5. Use social networks
Since we’re still on your online profile, you should know that you should also strive to raise your social media profile. Not just on professional sites like LinkedIn. Use Facebook, use Google Plus, use Twitter. Use them to engage users. Generate compelling content. Don’t just spam links to your blog (although those are important). Generate tailor-made content for each one of these social networking sites. And remember the golden rule of social networking: don’t be condescending!
6. Offline is as important as online
Your offline profile is just as important as your online profile. And, offline, you’ll find it’s all about networking. Networking seems unnecessary but, take our word for it, it’s not. Connect with various people in your field and in connected fields like webmasters, bloggers, internet writers, internet marketers and any other profession that has something to do with what you do. Your business will thank you for it. Use professional meetings to meet prospective clients. Join your local Chamber of Commerce. Join any kind of professional society you’re qualified for. The more active you are in this society, the bigger the results of your membership.
Again, write guest articles. This time not for blogs, but for your local newspapers. They’re always looking for new columns and you can benefit by getting a lot of local visibility fast.
Give a class on your profession. Make it interesting. Make people want to hire you. It’s important.
Basically, do anything that you can to meet as many people as you can in a professional capacity. That will improve your profile enormously. If you work in the creative industries, don’t think that going to a lot of parties in order to network is beneath you. Talk to the DJs, talk with the resident illustrator of the event, have a friendly chat with the person that organized the event. That’s how you network.
7. Be a smart freelancer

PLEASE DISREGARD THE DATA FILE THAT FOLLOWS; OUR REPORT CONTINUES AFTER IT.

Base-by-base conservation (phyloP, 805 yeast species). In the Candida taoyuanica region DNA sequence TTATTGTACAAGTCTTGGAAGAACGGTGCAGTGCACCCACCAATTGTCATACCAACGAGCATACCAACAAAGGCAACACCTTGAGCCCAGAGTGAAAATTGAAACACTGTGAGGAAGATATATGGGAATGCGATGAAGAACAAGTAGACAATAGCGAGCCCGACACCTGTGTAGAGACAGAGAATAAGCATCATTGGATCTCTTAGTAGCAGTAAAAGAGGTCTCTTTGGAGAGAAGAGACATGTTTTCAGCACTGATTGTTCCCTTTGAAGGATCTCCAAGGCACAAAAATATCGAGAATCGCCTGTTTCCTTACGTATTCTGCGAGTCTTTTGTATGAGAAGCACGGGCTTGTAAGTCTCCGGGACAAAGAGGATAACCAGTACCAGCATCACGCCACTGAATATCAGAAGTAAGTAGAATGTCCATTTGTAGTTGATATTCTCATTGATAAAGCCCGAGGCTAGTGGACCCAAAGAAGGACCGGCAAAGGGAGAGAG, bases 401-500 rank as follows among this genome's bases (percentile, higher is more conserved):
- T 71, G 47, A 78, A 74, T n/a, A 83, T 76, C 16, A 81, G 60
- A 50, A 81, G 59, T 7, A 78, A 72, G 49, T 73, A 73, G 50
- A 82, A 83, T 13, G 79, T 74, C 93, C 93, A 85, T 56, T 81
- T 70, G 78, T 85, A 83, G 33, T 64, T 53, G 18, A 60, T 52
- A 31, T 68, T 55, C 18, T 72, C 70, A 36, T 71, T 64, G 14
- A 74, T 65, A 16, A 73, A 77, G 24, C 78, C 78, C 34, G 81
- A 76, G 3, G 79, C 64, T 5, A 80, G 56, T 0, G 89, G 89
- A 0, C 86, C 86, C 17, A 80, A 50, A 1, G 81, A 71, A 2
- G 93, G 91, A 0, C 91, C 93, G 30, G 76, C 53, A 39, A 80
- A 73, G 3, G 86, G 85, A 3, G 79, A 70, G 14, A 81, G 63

Other tips we could give you are the usual freelancing tips & tricks: understand distractions, avoid them, create a good portfolio, understand that this being freelance means being on your own, for better or for worse, don’t undercharge for your work and don’t overcharge for it, don’t get fooled by a big number for a contract, always check what the hourly rate is, always get a contract and so on.
That pretty much sums up our list of tips and tricks on how to get more visibility for your freelance business. You, the freelance designer, the freelance writer, the freelancer in general, have your work cut out for you. That’s OK, though, because it’s great work and it’s fun. And, most importantly, it’s work you’re passionate about, otherwise you wouldn’t be freelancing, would you?
Freelancing as a career choice is a bold move, let’s face it. But it’s a highly rewarding one too. Don’t be fooled by the apparent advantages nor by the apparent disadvantages of it. Those, you’ll find, always have an down- or an upside.
So, if you want to start working freelance, go for it, it’s great work. If you’ve already started but are having trouble with it, don’t worry, there are things you can do to improve your situation. If you’re already an accomplished freelancer with lots of contracts and a steady influx of work, well, congratulations!
Which of our tips did you find useful? Found one that’s not that great? Have something to add to one of the points we made in this article? Have a question? Don’t hesitate to use the comments section below, that’s what it’s there for!
Elena Simionescu handles PR for Pixel77 and Inky Deals. She takes design tutorials and design deals pretty seriously and in her free time, she watches a lot of movies. Like a lot, a lot. Get in touch with her on Twitter and Google+.